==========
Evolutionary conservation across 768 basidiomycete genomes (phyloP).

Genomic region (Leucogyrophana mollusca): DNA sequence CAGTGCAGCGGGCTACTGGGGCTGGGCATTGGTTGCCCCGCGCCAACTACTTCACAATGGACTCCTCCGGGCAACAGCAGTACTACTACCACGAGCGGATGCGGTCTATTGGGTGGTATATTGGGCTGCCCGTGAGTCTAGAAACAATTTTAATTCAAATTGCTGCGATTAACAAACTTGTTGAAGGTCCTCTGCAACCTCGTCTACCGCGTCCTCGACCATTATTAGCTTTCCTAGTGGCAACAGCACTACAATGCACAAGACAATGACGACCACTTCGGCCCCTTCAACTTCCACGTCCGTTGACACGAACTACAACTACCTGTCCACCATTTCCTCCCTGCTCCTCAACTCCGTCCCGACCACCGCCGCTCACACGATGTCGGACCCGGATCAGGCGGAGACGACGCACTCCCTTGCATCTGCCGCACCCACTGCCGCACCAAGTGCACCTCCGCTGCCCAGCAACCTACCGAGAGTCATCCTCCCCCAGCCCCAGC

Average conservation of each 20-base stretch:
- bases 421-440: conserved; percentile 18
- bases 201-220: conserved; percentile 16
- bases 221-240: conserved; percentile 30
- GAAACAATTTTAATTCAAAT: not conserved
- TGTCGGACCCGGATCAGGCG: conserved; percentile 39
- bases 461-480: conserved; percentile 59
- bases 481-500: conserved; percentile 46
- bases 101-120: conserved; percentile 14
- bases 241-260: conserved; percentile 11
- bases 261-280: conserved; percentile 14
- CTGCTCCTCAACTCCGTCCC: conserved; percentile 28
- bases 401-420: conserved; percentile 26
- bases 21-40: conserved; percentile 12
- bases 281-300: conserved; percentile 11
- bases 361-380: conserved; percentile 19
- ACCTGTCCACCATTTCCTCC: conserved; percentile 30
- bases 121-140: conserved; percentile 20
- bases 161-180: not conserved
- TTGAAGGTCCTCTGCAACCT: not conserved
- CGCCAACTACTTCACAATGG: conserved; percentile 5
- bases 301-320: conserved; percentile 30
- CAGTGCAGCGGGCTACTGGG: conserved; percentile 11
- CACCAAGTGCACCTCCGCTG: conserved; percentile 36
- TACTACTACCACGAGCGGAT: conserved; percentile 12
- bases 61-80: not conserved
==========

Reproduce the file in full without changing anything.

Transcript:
Evolutionary conservation across 768 basidiomycete genomes (phyloP).

Genomic region (Leucogyrophana mollusca): DNA sequence CAGTGCAGCGGGCTACTGGGGCTGGGCATTGGTTGCCCCGCGCCAACTACTTCACAATGGACTCCTCCGGGCAACAGCAGTACTACTACCACGAGCGGATGCGGTCTATTGGGTGGTATATTGGGCTGCCCGTGAGTCTAGAAACAATTTTAATTCAAATTGCTGCGATTAACAAACTTGTTGAAGGTCCTCTGCAACCTCGTCTACCGCGTCCTCGACCATTATTAGCTTTCCTAGTGGCAACAGCACTACAATGCACAAGACAATGACGACCACTTCGGCCCCTTCAACTTCCACGTCCGTTGACACGAACTACAACTACCTGTCCACCATTTCCTCCCTGCTCCTCAACTCCGTCCCGACCACCGCCGCTCACACGATGTCGGACCCGGATCAGGCGGAGACGACGCACTCCCTTGCATCTGCCGCACCCACTGCCGCACCAAGTGCACCTCCGCTGCCCAGCAACCTACCGAGAGTCATCCTCCCCCAGCCCCAGC

Average conservation of each 20-base stretch:
- bases 421-440: conserved; percentile 18
- bases 201-220: conserved; percentile 16
- bases 221-240: conserved; percentile 30
- GAAACAATTTTAATTCAAAT: not conserved
- TGTCGGACCCGGATCAGGCG: conserved; percentile 39
- bases 461-480: conserved; percentile 59
- bases 481-500: conserved; percentile 46
- bases 101-120: conserved; percentile 14
- bases 241-260: conserved; percentile 11
- bases 261-280: conserved; percentile 14
- CTGCTCCTCAACTCCGTCCC: conserved; percentile 28
- bases 401-420: conserved; percentile 26
- bases 21-40: conserved; percentile 12
- bases 281-300: conserved; percentile 11
- bases 361-380: conserved; percentile 19
- ACCTGTCCACCATTTCCTCC: conserved; percentile 30
- bases 121-140: conserved; percentile 20
- bases 161-180: not conserved
- TTGAAGGTCCTCTGCAACCT: not conserved
- CGCCAACTACTTCACAATGG: conserved; percentile 5
- bases 301-320: conserved; percentile 30
- CAGTGCAGCGGGCTACTGGG: conserved; percentile 11
- CACCAAGTGCACCTCCGCTG: conserved; percentile 36
- TACTACTACCACGAGCGGAT: conserved; percentile 12
- bases 61-80: not conserved